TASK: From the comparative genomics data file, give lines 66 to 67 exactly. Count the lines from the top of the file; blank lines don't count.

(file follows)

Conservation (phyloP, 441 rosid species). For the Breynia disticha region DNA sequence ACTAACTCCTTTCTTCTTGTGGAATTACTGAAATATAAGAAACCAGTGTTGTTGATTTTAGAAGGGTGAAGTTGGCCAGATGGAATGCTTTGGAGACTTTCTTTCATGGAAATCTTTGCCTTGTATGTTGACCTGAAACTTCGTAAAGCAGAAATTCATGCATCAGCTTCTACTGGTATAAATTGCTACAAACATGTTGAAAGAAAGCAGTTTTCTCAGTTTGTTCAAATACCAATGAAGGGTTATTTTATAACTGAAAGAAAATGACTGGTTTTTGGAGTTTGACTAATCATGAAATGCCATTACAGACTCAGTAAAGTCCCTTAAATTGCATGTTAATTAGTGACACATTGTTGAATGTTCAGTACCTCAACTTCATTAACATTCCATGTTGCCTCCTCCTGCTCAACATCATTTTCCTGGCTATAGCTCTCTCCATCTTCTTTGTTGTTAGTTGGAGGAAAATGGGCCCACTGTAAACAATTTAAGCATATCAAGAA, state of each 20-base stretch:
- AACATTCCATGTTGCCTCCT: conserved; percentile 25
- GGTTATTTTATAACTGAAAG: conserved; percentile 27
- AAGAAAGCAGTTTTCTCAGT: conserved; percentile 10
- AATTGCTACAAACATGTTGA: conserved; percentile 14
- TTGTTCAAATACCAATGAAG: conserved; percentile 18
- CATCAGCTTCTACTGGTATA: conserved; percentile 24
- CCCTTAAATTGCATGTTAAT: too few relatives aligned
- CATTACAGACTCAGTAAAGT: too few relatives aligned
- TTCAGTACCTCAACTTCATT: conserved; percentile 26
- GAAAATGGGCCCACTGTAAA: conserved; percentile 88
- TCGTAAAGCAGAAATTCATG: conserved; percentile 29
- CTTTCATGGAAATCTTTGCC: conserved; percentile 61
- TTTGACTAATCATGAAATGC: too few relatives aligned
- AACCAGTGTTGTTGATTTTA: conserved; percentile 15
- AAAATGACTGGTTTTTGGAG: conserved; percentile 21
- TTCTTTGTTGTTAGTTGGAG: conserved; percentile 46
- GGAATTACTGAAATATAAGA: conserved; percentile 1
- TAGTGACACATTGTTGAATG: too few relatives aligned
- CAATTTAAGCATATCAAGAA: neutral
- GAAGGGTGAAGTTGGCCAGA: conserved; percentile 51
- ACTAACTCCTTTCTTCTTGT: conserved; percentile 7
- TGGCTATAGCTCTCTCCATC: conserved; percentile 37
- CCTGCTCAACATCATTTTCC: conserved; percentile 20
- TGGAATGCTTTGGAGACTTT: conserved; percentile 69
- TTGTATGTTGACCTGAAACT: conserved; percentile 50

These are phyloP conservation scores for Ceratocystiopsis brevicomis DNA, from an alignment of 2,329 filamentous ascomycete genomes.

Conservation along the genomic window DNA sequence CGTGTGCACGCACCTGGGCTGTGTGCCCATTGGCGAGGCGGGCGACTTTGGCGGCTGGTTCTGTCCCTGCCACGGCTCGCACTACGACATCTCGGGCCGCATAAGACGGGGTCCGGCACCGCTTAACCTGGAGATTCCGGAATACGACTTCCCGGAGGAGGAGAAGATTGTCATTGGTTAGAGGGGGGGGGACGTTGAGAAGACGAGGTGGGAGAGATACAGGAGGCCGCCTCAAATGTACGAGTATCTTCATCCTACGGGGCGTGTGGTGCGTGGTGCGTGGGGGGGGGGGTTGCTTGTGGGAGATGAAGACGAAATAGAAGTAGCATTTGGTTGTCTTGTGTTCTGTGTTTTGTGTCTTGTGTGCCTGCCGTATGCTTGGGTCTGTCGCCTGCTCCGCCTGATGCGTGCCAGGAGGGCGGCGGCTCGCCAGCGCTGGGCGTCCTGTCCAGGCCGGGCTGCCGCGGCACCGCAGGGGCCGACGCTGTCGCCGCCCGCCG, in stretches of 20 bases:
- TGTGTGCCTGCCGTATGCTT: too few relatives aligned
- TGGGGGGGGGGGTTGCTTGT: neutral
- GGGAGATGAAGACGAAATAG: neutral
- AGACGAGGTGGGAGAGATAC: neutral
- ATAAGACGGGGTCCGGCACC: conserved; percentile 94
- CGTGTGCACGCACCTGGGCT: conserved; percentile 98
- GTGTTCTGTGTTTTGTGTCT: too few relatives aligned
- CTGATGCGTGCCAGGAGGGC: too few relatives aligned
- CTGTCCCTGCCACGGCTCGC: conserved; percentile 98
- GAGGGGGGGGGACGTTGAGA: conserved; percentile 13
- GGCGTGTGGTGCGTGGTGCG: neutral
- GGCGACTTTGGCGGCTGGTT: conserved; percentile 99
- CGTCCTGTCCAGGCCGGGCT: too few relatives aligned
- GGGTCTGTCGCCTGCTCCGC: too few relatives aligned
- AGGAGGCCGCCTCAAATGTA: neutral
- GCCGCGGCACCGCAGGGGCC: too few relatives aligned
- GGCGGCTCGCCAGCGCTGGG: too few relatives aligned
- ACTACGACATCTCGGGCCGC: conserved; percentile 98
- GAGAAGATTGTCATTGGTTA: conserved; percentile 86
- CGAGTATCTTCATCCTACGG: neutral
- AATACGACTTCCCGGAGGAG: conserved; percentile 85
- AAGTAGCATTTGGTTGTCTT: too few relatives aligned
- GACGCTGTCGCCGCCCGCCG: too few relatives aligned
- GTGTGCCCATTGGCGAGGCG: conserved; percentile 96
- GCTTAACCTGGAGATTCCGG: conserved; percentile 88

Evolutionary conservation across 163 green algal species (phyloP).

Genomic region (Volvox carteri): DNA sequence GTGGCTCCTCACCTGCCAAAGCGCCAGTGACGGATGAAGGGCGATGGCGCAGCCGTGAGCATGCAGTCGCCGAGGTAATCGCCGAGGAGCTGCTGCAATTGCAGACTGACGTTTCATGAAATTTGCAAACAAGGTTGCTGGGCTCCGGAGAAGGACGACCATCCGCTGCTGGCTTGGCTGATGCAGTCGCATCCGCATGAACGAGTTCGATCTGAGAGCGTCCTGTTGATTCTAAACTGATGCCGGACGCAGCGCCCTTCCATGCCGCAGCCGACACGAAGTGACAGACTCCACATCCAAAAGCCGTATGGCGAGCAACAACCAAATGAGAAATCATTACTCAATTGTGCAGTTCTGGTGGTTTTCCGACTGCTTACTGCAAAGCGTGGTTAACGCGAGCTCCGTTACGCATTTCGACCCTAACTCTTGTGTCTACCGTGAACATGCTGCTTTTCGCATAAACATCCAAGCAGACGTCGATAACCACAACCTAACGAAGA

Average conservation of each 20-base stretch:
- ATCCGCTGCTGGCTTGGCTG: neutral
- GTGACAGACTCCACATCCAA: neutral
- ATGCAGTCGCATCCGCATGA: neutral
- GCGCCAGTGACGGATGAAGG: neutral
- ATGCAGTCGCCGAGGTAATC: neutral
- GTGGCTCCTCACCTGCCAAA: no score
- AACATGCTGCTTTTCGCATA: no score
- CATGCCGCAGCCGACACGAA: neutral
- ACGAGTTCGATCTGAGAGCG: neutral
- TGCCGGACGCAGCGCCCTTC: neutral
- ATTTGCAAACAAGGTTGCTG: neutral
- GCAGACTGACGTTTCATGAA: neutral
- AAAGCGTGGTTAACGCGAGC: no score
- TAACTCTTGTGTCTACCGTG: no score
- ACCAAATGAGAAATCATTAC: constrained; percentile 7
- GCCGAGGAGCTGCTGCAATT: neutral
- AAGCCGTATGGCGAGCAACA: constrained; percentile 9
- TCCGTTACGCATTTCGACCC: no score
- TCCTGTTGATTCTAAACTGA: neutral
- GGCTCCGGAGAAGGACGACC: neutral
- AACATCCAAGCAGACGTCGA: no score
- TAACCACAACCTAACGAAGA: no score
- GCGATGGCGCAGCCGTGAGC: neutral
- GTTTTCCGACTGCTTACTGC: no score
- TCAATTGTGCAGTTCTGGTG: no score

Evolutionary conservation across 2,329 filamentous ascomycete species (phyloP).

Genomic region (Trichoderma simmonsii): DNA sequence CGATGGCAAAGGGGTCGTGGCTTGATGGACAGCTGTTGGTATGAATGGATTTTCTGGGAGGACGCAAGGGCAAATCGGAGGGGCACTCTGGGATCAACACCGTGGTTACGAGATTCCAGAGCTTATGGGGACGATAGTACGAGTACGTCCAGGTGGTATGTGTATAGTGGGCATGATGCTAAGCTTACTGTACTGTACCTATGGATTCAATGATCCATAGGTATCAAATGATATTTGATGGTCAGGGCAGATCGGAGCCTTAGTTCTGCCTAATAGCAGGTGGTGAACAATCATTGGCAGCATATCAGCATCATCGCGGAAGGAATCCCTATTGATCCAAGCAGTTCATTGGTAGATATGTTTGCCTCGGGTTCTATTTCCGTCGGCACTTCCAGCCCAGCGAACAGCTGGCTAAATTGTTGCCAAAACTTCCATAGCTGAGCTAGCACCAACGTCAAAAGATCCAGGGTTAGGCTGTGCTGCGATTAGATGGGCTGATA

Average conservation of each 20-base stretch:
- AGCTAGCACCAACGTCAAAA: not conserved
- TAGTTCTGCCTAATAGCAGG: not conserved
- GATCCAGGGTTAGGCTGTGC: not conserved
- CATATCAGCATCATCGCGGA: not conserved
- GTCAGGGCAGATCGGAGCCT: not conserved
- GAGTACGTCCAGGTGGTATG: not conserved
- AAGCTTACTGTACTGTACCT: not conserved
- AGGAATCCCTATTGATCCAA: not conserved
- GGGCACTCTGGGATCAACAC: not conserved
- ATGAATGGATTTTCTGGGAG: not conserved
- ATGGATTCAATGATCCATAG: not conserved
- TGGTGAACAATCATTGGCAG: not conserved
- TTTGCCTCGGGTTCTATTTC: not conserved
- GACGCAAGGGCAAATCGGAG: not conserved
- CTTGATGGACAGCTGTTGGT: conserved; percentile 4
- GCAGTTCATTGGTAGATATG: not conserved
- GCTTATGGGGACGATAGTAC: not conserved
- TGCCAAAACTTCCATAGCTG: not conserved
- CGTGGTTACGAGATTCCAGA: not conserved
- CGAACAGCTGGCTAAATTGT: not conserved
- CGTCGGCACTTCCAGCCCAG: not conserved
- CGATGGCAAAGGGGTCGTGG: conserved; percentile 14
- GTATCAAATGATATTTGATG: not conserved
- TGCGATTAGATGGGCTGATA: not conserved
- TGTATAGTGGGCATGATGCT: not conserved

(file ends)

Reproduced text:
- TGCCGGACGCAGCGCCCTTC: neutral
- ATTTGCAAACAAGGTTGCTG: neutral